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Mystery item 0325. Credit: NIST Museum

Frances Webber, Public Affairs Specialist, NIST Public Affairs Office

In Unidentified Museum Objects I, we asked for help identifying some mysterious whatchamacallits in the collection of our very own NIST museum … and you enthusiastically responded. The Twitterverse helped us close the case on item 0266, and NIST staff sent in a number of leads on some of the other gizmos.

Read on for some theories on that last round of objects and to see photos of even more unidentified doohickeys.

Three theories and one answer

Item 0305

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Item 0305. Credit: NIST Museum

Tobias Huber, JQI postdoc: “Looks like the heart of a liquid flow cryostat, perhaps an early prototype. The whole device would need to sit in vacuum for thermal insulation. The brass (copper?) disk could be a heat exchanger, where liquid helium is pumped through the piping…”

Adam Creuziger, materials research engineer, NIST Center for Automotive Lightweighting: “Looks similar to many induction coils for heating.”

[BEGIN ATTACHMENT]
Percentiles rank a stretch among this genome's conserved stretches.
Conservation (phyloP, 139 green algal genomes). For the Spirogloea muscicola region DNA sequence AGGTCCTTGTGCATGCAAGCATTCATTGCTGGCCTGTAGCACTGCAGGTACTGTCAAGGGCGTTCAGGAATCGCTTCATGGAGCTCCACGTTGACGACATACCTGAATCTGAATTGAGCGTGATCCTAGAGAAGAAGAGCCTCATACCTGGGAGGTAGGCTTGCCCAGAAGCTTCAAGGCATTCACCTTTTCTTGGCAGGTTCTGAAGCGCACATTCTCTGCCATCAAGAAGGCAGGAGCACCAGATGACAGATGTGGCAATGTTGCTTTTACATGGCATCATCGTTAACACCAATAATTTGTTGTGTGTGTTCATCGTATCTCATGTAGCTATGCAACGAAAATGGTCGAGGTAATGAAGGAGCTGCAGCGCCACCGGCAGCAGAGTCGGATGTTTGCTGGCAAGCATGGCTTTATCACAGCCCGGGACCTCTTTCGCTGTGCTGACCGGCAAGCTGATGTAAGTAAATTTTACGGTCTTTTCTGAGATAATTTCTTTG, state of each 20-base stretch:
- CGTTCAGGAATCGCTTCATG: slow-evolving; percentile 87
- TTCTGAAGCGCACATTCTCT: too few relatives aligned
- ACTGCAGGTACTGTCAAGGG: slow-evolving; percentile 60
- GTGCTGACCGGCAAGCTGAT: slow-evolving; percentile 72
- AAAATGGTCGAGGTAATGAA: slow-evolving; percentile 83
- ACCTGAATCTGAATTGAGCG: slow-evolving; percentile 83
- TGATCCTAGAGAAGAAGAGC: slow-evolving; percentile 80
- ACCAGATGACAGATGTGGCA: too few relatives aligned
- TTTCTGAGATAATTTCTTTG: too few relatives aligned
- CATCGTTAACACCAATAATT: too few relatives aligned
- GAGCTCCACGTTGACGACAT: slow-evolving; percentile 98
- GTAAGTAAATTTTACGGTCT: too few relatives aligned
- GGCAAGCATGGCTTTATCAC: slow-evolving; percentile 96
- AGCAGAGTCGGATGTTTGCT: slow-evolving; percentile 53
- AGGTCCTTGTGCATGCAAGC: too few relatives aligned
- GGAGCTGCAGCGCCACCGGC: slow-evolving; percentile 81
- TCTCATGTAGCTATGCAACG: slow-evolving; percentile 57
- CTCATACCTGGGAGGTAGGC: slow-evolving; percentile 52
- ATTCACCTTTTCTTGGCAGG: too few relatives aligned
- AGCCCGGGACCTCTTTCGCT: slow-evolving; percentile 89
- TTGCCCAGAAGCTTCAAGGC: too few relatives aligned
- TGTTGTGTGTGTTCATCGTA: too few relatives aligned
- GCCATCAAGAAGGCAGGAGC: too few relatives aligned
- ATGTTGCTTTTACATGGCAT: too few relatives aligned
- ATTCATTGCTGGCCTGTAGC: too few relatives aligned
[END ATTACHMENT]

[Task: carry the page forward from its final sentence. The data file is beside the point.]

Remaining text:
Item 0325

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Item 0325. Credit: NIST Museum

Ricky Sprow, mechanical engineer, NIST Center for Neutron Research (NCNR): “Possibly a device for remote valve operation or pressure control. Or, a revolving sample chamber.”

Item 0266

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Item 0266. Credit: NIST Museum.

More unsolved mysteries!

Three new (old) unidentified museum objects are pictured below. Any ideas as to what they could be?

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Item 0306: A mini Einstein-Rosen bridge device? Made up of a metal cylinder with a coiled copper wire. Credit: NIST Museum
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Item 0497: A primitive glow stick, perhaps Superman is missing a memory crystal from his Fortress of Solitude? Credit: NIST Museum
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Item 0539: A prototype tricorder? Or a steampunk Walkman? Credit: NIST Museum

If you’ve got any inkling of what one of these thingamabobs might be, leave us a comment!

Edited April 17, 2018, to update photos

This post originally appeared on Taking Measure, the official blog of the National Institute of Standards and Technology (NIST) on September 29, 2017.

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About the Author

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Fran Webber is, among other things, a writer at NIST. She recently received her master’s in journalism from the University of Missouri, completing her thesis research in science communications. A (more) youthful Fran dreamed of becoming a marine biologist. She’s not really sure what went wrong.

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NIST promotes U.S. innovation by advancing measurement science, standards and technology in ways that enhance economic security and improve our quality of life.

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